October 8, 2014

EarthCaching – and where geoscientists can help

Posted by Laura Guertin

You may be familiar with the outdoor sport called “geocaching,” defined by Geocaching.com as “a real-world, outdoor treasure hunting game using GPS-enabled devices. Participants navigate to a specific set of GPS coordinates and then attempt to find the geocache (container) hidden at that location.”  There are several different types of caches available, and it is not uncommon for geoscientists to specifically search for the ones classified as EarthCaches.  Check out the video below for an overview of this type of virtual cache that has an educational purpose and mission to teach about the Earth:

EarthCaching began ten years ago and is a partnership between Geocaching.com and the Geological Society of America’s Education and Outreach Department.  Several national parks, public lands, and informal science education centers have created EarthCaches to encourage visitation, education, and time outdoors.  Examples of EarthCaching programs and collections include:

This weekend, GSA is hosting the 3rd Annual International EarthCache event, with International EarthCache Day taking place on Sunday, October 12 (International EarthCache Day is always the first Sunday of Earth Science Week).  Geocaching.com will be giving out a special souvenir (think digital badge) to geocachers that find and log an EarthCache on Sunday. [And it is probably time for full disclose… I’ve been geocaching since 2007 under the name NationalParkFan, with my first cache being the Denver Stones EarthCache found during the Denver EarthCache tour field trip at GSA 2007 in Denver.]



EarthCaching seems to be a win-win situation for all involved.  The activity gets people outdoors and focusing on the physical environment around them.  And I really appreciate that there is no container to search for with a log to sign or items to swap.  The “virtual” part of this cache is a bonus to outdoor safety and limits damage to the environment (see Reams & West, 2008).

However, with all of the success and celebrations for EarthCaching, I have one plea for my fellow geologists – be involved in creating EarthCaches.  EarthCaches can be developed by any individual that follow the guidelines (accessible here and here), and the descriptions are reviewed before they are published.  With 2,506,875 active geocaches and over 6 million geocachers worldwide (from Geocaching.com on 10/05/2014), there is a huge audience that could be learning more about geology if more EarthCaches were available.  And with more geologists developing EarthCaches, the content and quality could really improve.  For example, you can see a range in the EarthCache descriptions among Tsunami Clock to I.M. Me! to Sea to Sky Geomorphology Field Trip Project. If you live near a national park, please see Tips on Developing EarthCaches in U.S. National Parks for ideas on how you can connect and collaborate with parks to add to the educational experience of visitors.  Or perhaps think outside the box, and create some other type of cache for your department/college museum or library (see reference for Musser, 2005, below for innovative ideas).  Even if you don’t create an official EarthCache for the Geocaching website, it can be a fun scavenger hunt activity for your students on campus (and a great way to train them to use handheld GPS units).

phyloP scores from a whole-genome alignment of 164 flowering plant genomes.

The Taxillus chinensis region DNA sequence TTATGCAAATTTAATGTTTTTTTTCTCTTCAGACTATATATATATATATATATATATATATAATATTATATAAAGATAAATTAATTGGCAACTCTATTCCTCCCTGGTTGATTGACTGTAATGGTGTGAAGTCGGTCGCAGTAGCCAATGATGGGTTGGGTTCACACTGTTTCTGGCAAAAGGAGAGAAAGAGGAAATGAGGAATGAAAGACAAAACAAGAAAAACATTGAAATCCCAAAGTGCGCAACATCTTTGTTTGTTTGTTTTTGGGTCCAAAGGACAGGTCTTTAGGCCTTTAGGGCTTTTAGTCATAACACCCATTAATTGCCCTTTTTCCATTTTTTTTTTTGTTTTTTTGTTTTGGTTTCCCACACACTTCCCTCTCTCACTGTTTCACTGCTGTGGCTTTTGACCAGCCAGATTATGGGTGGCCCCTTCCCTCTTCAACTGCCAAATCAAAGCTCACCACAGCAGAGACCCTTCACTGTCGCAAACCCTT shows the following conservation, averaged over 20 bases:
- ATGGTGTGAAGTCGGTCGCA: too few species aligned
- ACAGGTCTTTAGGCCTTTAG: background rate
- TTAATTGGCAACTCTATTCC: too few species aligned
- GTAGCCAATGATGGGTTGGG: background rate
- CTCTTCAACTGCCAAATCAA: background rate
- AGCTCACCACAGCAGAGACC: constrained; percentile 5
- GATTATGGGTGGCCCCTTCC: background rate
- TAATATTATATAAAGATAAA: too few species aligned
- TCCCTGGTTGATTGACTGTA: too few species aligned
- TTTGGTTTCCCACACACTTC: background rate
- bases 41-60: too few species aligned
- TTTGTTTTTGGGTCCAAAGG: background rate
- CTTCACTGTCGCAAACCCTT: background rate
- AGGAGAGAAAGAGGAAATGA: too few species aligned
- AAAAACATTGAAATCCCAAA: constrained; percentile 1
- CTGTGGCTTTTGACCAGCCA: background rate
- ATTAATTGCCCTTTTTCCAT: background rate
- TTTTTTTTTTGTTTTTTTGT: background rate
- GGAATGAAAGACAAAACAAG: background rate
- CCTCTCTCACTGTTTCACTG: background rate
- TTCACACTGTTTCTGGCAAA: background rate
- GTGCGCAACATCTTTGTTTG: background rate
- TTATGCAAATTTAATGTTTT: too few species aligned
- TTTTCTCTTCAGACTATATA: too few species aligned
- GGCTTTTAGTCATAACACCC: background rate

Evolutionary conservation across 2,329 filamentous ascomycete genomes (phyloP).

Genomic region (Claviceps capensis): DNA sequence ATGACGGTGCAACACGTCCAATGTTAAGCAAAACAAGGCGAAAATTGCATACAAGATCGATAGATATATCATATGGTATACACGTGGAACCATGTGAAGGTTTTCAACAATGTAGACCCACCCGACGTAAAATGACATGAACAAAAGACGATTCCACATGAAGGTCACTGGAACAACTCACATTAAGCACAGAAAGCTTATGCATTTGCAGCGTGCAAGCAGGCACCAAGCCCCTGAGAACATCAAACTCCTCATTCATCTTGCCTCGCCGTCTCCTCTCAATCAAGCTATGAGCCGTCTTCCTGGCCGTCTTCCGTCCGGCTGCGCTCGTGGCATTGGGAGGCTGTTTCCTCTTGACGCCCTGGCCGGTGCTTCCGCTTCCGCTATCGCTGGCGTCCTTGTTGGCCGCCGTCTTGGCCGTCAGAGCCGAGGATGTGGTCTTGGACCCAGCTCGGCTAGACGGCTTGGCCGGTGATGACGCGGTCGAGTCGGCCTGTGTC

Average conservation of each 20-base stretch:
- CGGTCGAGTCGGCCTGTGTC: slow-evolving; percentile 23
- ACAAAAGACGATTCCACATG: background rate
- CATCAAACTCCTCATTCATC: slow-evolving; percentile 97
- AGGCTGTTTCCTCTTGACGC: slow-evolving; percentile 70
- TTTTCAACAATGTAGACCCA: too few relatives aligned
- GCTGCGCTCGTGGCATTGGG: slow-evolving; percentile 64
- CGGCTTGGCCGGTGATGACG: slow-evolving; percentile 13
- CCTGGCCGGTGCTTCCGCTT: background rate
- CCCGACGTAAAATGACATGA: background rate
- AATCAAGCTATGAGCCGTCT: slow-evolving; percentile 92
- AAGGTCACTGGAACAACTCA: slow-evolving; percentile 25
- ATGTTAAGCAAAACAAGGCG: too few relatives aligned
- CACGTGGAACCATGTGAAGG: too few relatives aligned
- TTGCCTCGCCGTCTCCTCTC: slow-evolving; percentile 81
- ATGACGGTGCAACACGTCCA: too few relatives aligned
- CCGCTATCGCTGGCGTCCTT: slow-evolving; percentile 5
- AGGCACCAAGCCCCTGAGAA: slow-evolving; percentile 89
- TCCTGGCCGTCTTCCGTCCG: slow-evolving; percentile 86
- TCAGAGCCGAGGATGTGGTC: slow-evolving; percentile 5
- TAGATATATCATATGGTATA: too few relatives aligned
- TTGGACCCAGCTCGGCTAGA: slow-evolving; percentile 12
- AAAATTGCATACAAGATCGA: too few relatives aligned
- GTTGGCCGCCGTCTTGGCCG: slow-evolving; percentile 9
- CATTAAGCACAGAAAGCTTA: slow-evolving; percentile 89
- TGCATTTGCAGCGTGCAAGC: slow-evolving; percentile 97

Learn about Geocaching's souvenier for International EarthCache Day 2014 at: http://blog.geocaching.com/2014/09/your-next-souvenir-reveals-mysteries-of-the-earth/

Learn about Geocaching’s souvenir for International EarthCache Day 2014 at: http://blog.geocaching.com/2014/09/your-next-souvenir-reveals-mysteries-of-the-earth/

Additional sources for exploration

American Geosciences Institute (AGI) – Earth Science Week EarthCaching activities: http://www.earthsciweek.org/classroom-activities/earthcaching

Gochis, E.E., W.I. Rose, E.C. Vye, K. Hungwe, S.R. Mattox, & H. Petcovic. (2013).  Increasing awareness of geoheritage sites & Earth science literacy through teacher-developed EarthCaches. Geological Society of America Abstracts with Programs, 45(7): 793.  (Abstract available online)

Lewis, G.B., & C. McLelland. (2007). EarthCaching – An Educator’s Guide. United States: Geological Society of America. 87 pages. (PDF online)

Locke, S., G. Bracey, G. Lewis (2014). Who EarthCaches and why: results of an exploratory survey. Geological Society of America Abstracts with Programs, 46(6): 243. (Abstract available online)

Musser, L. (2005). Geocaching for librarians. Geological Society of America Abstracts with Programs, 37(7): 45. (Abstract available online, see also ScienceDaily article) *Visit the Penn State Earth & Mineral Science Library multi-cache, GCQXJR – By George